Over at Unherd, Freya India has an interesting column titled “Why doesn’t Gen Z want children?” Her conclusion? The younger generation is “being infantilised well into adulthood.” A recent survey indicates that a stunning 55% of Gen Z and Millennials plan to have children, with a quarter of those between 18 and 34 ruling out parenthood entirely. The most common reason cited for this is “wanting time for themselves.” We are now living, India notes, in an “era of extended adolescence,” brought about in part by the rising costs of both living and higher education, which brings a consequent delay in “adult activities like going on a date, working for pay, learning to drive, or having sex.”
There are other reasons, too. As India observes:
Modern culture also continually facilitates and encourages this extended adolescence. In our materialistic and individual-centred age, the pursuit of personal desires and self-discovery is often valued above all else, with traditional bonds seen as constraints.
Research by Professor Jean Twenge and her colleagues has examined the values of high school seniors from 1976 to 2006. They discovered that millennials are increasingly driven by extrinsic concerns such as money, fame and image, while moving away from intrinsic concerns like community and affiliation. These increasingly individualistic values likely contribute to younger generations’ adoption of a “slower life strategy”. Twenge observes that contemporary early adulthood now involves taking more time for self-exploration in one’s twenties, a pursuit not common in traditional collectivist societies.
Corporations, educational institutions and popular culture reinforce this cultural shift, capitalising on our prolonged adolescence. Take, for instance, the rise of therapy culture and a rapidly expanding trillion-dollar wellness market, which constantly encourage us to spend more money on ourselves, prioritise “me time” and cater to our “inner child”. Our infantilisation is indulged and commodified across various industries, from universities providing students with colouring books, bubbles and Play-Doh to the booming market for childlike activities and products such as “kidult” toys and adult Happy Meals.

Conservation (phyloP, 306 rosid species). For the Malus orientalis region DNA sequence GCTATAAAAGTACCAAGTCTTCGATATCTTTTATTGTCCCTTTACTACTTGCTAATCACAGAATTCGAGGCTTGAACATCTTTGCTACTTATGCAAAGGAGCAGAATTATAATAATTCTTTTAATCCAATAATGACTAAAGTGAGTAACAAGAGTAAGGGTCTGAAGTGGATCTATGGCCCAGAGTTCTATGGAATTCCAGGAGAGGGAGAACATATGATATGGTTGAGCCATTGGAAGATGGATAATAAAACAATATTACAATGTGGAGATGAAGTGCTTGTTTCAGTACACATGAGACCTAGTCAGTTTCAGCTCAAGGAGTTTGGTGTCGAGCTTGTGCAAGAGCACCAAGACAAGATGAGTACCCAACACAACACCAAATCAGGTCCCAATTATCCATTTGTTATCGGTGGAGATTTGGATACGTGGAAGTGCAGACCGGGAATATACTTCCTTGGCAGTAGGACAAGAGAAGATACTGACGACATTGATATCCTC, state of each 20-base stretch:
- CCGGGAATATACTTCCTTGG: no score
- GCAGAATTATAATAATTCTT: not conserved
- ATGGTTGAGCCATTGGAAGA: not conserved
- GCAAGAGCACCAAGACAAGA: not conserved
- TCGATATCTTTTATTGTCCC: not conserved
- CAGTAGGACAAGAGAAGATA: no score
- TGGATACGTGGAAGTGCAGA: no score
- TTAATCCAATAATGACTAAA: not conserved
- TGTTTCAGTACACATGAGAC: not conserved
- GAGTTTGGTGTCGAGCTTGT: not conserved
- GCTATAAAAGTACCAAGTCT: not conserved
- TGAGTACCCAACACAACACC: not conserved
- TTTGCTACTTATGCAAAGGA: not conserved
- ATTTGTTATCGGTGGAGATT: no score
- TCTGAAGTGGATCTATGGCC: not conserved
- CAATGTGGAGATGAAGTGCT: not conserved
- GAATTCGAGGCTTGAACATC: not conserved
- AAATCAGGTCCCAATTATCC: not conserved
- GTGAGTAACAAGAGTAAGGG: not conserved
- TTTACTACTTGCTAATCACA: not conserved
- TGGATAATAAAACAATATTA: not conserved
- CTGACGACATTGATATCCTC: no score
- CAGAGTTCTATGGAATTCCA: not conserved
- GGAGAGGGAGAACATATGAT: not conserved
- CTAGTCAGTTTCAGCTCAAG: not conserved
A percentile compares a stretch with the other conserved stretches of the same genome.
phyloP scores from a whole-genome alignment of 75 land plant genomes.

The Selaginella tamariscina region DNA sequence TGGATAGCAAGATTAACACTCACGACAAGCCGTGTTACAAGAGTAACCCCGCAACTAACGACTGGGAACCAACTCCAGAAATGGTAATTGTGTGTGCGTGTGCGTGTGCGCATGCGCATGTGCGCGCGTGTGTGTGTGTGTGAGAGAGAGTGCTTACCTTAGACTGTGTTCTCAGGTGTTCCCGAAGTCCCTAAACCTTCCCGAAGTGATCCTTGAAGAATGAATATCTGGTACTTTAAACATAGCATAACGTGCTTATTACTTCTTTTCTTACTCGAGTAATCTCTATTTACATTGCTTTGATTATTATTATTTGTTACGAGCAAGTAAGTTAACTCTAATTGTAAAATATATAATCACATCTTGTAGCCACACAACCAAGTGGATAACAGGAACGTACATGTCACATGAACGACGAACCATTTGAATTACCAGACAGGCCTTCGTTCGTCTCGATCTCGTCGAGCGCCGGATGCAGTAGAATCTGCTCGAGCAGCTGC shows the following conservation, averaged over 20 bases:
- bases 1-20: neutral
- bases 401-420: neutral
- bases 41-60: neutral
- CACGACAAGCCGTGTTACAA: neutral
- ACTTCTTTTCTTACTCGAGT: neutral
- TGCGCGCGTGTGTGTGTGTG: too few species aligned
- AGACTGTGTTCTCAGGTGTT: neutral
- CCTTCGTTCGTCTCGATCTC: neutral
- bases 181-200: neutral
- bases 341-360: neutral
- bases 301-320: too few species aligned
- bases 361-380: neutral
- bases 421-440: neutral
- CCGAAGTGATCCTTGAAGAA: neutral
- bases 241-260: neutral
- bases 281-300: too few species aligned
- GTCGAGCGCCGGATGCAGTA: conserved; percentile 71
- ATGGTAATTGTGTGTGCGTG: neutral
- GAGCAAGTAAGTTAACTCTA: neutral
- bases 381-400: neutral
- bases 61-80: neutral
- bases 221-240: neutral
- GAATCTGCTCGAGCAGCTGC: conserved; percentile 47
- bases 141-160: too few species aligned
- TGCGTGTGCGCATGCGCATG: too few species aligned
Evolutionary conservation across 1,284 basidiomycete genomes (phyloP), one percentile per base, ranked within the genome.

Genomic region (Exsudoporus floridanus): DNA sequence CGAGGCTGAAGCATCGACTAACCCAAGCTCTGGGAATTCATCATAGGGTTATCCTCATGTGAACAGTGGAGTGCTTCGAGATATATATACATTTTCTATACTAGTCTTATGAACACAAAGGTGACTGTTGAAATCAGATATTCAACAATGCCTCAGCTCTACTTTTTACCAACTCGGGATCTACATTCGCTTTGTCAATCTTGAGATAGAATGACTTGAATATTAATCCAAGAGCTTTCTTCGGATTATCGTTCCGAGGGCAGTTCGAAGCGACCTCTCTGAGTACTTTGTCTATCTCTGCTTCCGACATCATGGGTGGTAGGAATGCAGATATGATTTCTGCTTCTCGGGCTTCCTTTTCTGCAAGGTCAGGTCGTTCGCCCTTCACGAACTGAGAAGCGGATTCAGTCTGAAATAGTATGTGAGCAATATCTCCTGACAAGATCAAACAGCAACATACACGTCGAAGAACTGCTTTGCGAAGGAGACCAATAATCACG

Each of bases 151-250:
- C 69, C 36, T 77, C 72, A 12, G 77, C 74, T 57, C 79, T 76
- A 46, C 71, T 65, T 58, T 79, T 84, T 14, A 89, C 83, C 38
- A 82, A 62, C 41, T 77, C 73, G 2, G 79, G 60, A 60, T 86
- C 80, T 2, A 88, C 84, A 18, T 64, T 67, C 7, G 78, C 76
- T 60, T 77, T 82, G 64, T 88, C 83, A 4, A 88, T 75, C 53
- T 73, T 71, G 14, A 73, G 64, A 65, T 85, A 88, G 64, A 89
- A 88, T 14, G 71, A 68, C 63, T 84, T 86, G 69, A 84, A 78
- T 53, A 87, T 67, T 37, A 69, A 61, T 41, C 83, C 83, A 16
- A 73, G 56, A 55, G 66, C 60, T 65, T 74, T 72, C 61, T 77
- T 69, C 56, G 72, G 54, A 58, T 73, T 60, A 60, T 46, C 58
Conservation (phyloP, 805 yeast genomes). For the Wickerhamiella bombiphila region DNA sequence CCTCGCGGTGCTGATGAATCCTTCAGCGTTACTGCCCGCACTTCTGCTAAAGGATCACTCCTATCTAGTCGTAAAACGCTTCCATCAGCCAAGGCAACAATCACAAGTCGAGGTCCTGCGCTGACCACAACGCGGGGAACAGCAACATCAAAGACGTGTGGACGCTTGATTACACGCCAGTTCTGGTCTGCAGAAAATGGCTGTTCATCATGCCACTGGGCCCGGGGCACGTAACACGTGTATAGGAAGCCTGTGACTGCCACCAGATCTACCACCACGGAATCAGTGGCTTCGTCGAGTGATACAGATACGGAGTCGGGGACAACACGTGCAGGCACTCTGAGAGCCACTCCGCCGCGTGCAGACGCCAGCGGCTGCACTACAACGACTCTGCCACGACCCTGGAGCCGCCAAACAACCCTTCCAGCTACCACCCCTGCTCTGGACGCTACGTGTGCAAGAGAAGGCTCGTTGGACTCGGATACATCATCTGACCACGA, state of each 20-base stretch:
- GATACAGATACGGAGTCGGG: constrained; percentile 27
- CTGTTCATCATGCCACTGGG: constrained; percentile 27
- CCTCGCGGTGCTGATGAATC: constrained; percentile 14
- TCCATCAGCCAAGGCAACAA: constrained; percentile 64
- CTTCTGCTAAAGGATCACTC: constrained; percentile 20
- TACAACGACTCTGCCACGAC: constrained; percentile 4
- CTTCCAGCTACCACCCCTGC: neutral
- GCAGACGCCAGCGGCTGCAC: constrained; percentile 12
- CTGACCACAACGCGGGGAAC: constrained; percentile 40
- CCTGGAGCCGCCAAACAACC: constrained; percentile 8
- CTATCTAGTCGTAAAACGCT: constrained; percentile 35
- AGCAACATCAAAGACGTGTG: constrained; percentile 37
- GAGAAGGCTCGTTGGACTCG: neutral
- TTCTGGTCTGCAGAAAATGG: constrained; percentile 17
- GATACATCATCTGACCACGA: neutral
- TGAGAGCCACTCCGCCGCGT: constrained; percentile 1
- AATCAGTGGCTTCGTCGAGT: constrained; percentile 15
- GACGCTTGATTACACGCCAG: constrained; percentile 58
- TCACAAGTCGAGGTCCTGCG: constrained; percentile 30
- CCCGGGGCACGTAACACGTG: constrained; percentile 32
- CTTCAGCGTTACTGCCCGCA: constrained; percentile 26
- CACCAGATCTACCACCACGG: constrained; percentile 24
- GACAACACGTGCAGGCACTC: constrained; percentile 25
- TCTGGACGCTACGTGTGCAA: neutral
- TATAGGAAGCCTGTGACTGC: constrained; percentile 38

India notes that delaying adulthood comes with real costs. Women are discovering that when they wait too long to have children, they may lose the opportunity entirely (like Jennifer Aniston, for example). We have more “me” time than at any point in human history, but it has come with “record levels of mental health problems, and a deepening sense of nihilism and disillusionment.” Studies indicate that sacrificing for others brings fulfillment, and India asks the question: As people stumble through their teens, twenties, and thirties, with many of the rites of passage and signature experiences of previous generations lacking, will the lost boys and girls experience deep regret in middle age?
The answer, in my view, is clearly yes—and there’s a few other reasons that the younger generations are living in a period of extended adolescence, as well.
It isn’t just that men are opting out of marriage and traditionally masculine activities—it’s that those activities are being replaced. Rates of porn addiction among young men are approaching critical mass, deforming sexual desires (thus making women understandably less interested); creating record rates of erectile dysfunction; and wiring men’s libidos to screens. It is true that young people are having less sex, but if you factor in solo sexual experiences with pornography, the opposite is true. (For anyone interested, I’ve spilled gallons of ink on this subject.)
Two of the traditional primary drivers of masculine ambition were the desire for sex (thus the need to engage in dating/courtship resulting in marriage) and professional accomplishment. One is undermined and replaced by porn; the other by video games, which deliver that sense of accomplishment—even militarily—while making the male playing the game, if anything, less attractive, useful, and intelligent (insofar as the hours wasted could have been used for actual accomplishment). As Brad Wilcox, the director of the National Marriage Project at the University of Virginia, observed: “For young men, gaming is up more than 50% since 2019. Guess what’s down most among young men? Sports, exercise, working.”